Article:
Environment and Breast Cancer: Science Review

Evidence From Humans
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Occupational exposure to solvents and risk of breast cancer
Glass, D. C., Heyworth, J., Thomson, A. K., Peters, S., Saunders, C., Fritschi, L. Am J Ind Med. 2015. .
Topic area
Environmental pollutant - Occupation Organic solvents
Study design
Population based case-control
Funding agency
Not reported
Study Participants
Menopausal Status
The menopausal status of women included in this study is listed here.
Analysis stratified by menopausal status
Number of Controls
Controls: 1,785
Participant selection: Inclusion and exclusion criteria
Criteria used to select participants in the study.
Women aged 18-80 were enrolled as cases through the Western Australian Cancer Registry and included in the study if they received a first incident invasive primary breast cancer diagnosis between 2009 and 2011. 1,789 age-matched controls were chosen at random from the Western Australian electoral roll and excluded if they had a previous diagnosis of invasive breast cancer. Cases and controls without correct addresses, confirmed residency in Western Australia, and inadequate English language skills were excluded, as were those too unwell to participate.
Exposure Investigated
Exposures investigated
Lifetime occupational exposure to benzene, aromatic, aliphatic, chlorinated, and alcohol based solvents assessed by telephone interview using OccIDEAS
How exposure was measured
Questionnaire, self-administered Questionnaire, by telephone
Exposure assessment comment
Exposure to solvents assigned to participants as none, possible, and probable using the OccIDEAS methodology. The authors note that, since exposures were assigned based on responses to task-related questions, misclassification is possible.
Breast cancer outcome investigated
Primary incident breast cancer
Confounders considered
Other breast cancer risk factors, such as family history, age at first birth, and hormone replacement therapy use, that were taken into account in the study.
Age, solvent exposures in other time windows, BMI, age at menarche, smoking, alcohol consumption, hormonal replacement therapy, age at first birth, parity, and family history of breast cancer.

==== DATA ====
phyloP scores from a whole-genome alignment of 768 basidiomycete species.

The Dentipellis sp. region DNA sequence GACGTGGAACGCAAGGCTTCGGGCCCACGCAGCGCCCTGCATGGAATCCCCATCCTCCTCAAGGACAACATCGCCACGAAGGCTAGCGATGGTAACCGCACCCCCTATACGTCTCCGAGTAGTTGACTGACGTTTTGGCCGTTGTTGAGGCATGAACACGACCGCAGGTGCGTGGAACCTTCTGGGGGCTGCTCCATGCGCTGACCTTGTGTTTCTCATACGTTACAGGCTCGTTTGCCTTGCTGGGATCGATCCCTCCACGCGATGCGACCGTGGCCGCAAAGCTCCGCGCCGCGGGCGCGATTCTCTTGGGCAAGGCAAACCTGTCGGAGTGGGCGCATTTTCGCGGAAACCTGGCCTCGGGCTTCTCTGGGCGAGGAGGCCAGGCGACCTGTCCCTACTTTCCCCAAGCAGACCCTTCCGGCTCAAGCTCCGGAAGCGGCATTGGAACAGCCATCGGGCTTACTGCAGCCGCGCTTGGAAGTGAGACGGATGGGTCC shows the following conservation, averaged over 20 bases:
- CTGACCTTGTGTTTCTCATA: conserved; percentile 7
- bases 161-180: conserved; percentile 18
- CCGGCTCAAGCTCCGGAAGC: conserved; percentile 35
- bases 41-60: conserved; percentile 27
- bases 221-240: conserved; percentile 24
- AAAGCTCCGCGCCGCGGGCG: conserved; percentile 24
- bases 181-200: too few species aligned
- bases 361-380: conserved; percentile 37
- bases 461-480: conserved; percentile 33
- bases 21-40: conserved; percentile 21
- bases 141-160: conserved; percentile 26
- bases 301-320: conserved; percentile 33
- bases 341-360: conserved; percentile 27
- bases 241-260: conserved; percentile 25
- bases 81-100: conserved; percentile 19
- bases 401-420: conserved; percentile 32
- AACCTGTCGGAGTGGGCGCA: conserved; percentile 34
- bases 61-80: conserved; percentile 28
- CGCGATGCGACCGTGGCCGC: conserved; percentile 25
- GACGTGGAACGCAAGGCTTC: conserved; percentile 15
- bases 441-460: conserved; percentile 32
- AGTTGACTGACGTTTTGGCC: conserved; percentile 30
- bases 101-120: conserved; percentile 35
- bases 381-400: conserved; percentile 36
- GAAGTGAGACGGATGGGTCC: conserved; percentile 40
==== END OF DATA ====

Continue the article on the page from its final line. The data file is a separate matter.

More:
Genetic characterization included
If the study analyzed relationships between environmental factors and inherited genetic variations, this field will be marked “Yes.” “No”, if not.
Strength of associations reported
Any solvent exposure OR 1.15 (95% CI 0.98-1.35)
Benzene OR 1.08 (95% CI 0.80-1.47)
Aromatic solvents other than benzene OR 1.21 (95% CI 0.97-1.52)
Aliphatic compounds OR 1.21 (95% CI 0.99-1.48)
Chlorinated solvents OR 1.05 (95% CI 0.69-1.61)
Alcohol-based solvents OR 1.15 (95% CI 0.96-1.37)

Exposure before first childbirth:
Benzene OR 0.82 (95% CI 0.50–1.36)
Aromatic solvents other than benzene OR 1.17 (95% CI 0.83–1.66)
Aliphatic compounds OR 1.21 (95% CI 0.88–1.68)
Chlorinated solvents OR 1.34 (95% CI 0.76–2.37)
Alcohol-based solvents OR 1.03 (95% CI 0.83–1.27)

Any solvent exposure OR 1.14 (95% CI 0.84-1.56)
Benzene OR 1.53 (95% CI 0.84-2.80)
Aromatic solvents other than benzene OR 1.43 (95% CI 0.92-2.21)
Aliphatic compounds OR 1.33 (95% CI 0.89-2.00)
Chlorinated solvents OR 1.47 (95% CI 0.62-3.45)
Alcohol-based solvents OR 1.05 (95% CI 0.74-1.49)

Any solvent exposure OR 1.25 (95% CI 1.05-1.48)
Benzene OR 1.10 (95% CI 0.78-1.54)
Aromatic solvents other than benzene OR 1.25 (95% CI 0.98-1.60)
Aliphatic compounds OR 1.28 (95% CI 1.03-1.60)
Chlorinated solvents OR 1.12 (95% CI 0.70-1.78)
Alcohol-based solvents OR 1.24 (95% CI 1.02-1.50)
Results Comments
P-value for interaction with menopausal status not significant for any solvent. P-value for difference between ER+ and ER- cases was marginally statistically significant (p < 0.10) for alcohol-based solvents. OR for alcohol-based solvents and ER- cases: OR = 0.86; 95% CI: 0.57-1.29. Authors noted small number of ER negative cases and put results for ER+ and ER- in supplemental information.
Author address
Department of Epidemiology and Preventive Medicine, Monash University, Melbourne, Victoria, Australia. School of Population Health, The University of Western Australia (M431), Crawley, Western Australia, Australia. School of Public Health, Curtin Universi
Reviewers Comments
Because controls were not selected based on work history, these results may be underestimated due to the healthy worker effect. Duration of exposure was not addressed.